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|Longitudinal Study:||LSAC||Title:||Prognostic signficance of parental reports of "asthma" and "wheeze" in kindergarten children||Authors:||Zinoviev, A
|Abstract:||Objective:Many epidemiological studies of “asthma” and “wheeze” in children rely on parental report of a doctor’s diagnosis and symptoms for identifying cases. We investigated whether parental report of asthma and of wheeze in the Longitudinal Study of Australia Children (LSAC) had any independent prognostic significance in predicting risk of poorer health outcomes and hence whether they could be considered valid markers of disease in children. Methods:Children with or without parent-reported wheeze that lasted for a week or more in the last 12 months and/or parent-reported ever doctor-diagnosed asthma were identified from Wave 1 of the LSAC kindergarten cohort. Outcomes assessed at 2-year follow-up (i.e. Wave 2) were urgent health care utilisation (defined as one or more of: any hospitalisations or ED attendances [ascertained from parental interview] or > 6 visits to a GP [ascertained from MBS data linkage] in the 12 months before the follow-up interview); fair/poor general health status; large/moderate sleeping problems; and 4+ days absent from school in the four school weeks before the follow-up interview. Excluding children with missing data for any of the variables of interest, we used logistic regression with adjustment for the clustered survey design (Proc Surveylogistic, SAS version 9.2) to calculate odds ratios. Later we will compare these results with those based on an imputed dataset created by undertaking multiple imputation using Markov Chain Monte Carlo imputation (Proc MI and Proc MIAnalyse) so that all subjects are retained in the analysis, thereby minimising bias due to missing data. Results:In the complete-subject analysis, among the 489 children with wheeze at Wave 1, parental report that the child had ever been diagnosed with asthma was not associated with increased risk of poor outcomes at Wave 2. However, among the 719 children who had ever been diagnosed with asthma at Wave 1, those who also had wheeze had a significantly higher risk at follow-up of urgent health care utilisation in the last 12 months (OR=1.52); having had 4+ days away from school in the last 4 weeks (OR=1.81); and possibly of having fair/poor health status (OR=1.93 but not statistically significant). Conclusions:Our results do not support the hypothesis that a doctor’s diagnosis of asthma is useful for distinguishing between wheezing syndromes in childhood. In contrast, amongst children with diagnosed asthma, as expected, those with current wheeze had worse health outcomes than those without current wheeze. Acknowledgements: ACAM is an Australian Institute of Health and Welfare collaborating unit, funded by the Australian Government Department of Health and Ageing.||Conference:||Growing Up in Australia: The Longitudinal Study of Australian Children (LSAC) Research Conference||Conference location:||Melbourne, Victoria, Australia||Keywords:||Health -- Medical conditions; Children||Research collection:||Conference Presentations|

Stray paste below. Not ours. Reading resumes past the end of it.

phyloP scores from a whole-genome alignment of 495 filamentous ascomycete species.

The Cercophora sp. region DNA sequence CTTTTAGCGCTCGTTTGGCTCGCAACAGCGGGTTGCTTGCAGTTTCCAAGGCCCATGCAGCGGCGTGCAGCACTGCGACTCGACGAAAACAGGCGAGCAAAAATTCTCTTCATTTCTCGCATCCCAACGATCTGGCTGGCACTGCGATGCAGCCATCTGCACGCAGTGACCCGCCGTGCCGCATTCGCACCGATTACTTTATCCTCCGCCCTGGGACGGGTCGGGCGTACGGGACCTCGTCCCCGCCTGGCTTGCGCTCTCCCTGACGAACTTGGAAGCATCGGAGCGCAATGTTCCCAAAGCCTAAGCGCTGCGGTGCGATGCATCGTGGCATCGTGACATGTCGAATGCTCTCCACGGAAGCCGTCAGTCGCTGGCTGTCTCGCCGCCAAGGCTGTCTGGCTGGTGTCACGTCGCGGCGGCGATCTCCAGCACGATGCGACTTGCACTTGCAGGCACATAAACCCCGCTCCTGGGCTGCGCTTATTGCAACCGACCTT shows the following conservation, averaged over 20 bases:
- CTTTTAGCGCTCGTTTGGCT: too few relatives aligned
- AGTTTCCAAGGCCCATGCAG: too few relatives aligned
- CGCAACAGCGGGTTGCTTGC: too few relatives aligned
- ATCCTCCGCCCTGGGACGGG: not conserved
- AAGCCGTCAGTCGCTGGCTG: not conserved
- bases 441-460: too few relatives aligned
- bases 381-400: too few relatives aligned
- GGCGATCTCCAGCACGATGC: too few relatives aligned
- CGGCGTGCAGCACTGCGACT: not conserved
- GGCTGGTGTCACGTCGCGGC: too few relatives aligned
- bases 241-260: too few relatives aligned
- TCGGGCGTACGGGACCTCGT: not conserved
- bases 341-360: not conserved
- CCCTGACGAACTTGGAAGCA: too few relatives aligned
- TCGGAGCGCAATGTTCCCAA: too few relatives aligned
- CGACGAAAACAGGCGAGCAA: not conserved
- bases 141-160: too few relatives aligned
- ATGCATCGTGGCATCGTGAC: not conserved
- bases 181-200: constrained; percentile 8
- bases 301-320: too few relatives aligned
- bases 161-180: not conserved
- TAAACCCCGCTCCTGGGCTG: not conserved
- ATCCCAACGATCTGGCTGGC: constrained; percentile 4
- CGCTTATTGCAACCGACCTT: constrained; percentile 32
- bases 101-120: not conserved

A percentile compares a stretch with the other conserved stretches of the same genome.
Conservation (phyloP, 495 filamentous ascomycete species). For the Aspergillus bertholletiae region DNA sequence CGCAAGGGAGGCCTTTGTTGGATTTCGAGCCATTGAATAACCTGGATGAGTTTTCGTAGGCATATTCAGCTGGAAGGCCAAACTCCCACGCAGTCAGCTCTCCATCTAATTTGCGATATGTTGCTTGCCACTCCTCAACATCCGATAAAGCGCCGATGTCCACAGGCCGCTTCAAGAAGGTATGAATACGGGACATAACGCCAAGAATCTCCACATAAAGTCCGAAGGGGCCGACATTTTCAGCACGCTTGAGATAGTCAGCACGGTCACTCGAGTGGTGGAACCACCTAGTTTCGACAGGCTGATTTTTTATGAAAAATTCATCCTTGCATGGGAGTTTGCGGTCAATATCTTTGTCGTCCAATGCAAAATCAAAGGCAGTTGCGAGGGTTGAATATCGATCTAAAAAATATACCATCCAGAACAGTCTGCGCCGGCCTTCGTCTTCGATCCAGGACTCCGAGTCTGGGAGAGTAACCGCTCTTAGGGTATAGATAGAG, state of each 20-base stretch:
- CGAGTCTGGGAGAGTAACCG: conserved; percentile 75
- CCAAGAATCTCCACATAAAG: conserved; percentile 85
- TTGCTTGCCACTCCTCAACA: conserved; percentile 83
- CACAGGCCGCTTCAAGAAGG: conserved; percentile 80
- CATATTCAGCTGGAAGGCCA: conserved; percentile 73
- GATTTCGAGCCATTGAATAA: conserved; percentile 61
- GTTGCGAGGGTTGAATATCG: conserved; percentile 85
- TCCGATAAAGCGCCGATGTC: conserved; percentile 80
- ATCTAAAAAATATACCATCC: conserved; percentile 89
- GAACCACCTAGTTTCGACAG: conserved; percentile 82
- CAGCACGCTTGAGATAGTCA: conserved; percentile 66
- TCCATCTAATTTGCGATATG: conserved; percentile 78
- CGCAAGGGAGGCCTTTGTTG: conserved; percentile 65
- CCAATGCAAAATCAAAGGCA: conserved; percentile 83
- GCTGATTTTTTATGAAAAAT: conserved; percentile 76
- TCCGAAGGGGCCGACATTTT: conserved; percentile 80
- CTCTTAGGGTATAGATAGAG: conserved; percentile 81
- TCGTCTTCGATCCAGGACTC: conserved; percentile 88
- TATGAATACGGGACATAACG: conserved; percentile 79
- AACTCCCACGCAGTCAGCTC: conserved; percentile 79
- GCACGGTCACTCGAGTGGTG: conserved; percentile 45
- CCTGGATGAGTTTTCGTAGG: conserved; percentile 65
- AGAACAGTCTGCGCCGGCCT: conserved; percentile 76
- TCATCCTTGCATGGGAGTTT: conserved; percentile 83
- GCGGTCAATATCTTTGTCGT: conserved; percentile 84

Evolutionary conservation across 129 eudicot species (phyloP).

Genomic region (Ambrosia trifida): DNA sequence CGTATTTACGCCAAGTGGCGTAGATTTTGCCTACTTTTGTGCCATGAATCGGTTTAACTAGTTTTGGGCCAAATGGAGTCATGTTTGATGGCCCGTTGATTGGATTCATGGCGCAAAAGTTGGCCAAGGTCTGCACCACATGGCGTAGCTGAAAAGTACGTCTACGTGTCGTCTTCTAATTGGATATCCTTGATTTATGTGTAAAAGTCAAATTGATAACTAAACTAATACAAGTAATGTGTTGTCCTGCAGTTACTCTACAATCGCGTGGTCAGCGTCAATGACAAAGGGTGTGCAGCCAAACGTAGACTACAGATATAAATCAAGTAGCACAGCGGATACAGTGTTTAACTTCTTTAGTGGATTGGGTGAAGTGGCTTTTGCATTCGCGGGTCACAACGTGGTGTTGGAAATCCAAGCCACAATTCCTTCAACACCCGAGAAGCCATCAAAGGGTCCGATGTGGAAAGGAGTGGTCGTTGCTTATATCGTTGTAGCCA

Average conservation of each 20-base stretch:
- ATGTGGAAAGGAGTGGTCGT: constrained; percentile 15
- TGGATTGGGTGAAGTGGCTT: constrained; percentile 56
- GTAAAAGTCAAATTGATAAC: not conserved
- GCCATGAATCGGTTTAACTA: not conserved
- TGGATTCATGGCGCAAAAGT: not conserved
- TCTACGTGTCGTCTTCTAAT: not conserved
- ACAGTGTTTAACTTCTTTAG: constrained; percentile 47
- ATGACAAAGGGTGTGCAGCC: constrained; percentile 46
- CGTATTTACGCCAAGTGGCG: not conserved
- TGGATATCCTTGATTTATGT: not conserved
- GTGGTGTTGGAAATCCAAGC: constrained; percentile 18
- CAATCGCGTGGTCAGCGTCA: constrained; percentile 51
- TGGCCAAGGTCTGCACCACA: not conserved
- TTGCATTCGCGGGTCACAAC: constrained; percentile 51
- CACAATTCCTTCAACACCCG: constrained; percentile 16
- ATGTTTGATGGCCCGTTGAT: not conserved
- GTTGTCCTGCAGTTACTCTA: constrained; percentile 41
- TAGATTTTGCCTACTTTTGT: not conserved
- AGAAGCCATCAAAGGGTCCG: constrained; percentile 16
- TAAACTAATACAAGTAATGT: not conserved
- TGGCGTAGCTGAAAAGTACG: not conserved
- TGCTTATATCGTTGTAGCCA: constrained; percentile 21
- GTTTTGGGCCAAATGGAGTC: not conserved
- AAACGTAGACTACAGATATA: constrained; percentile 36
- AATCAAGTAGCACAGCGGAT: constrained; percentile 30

|Appears in Collections:||Conference Presentations|
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checked on Mar 28, 2023
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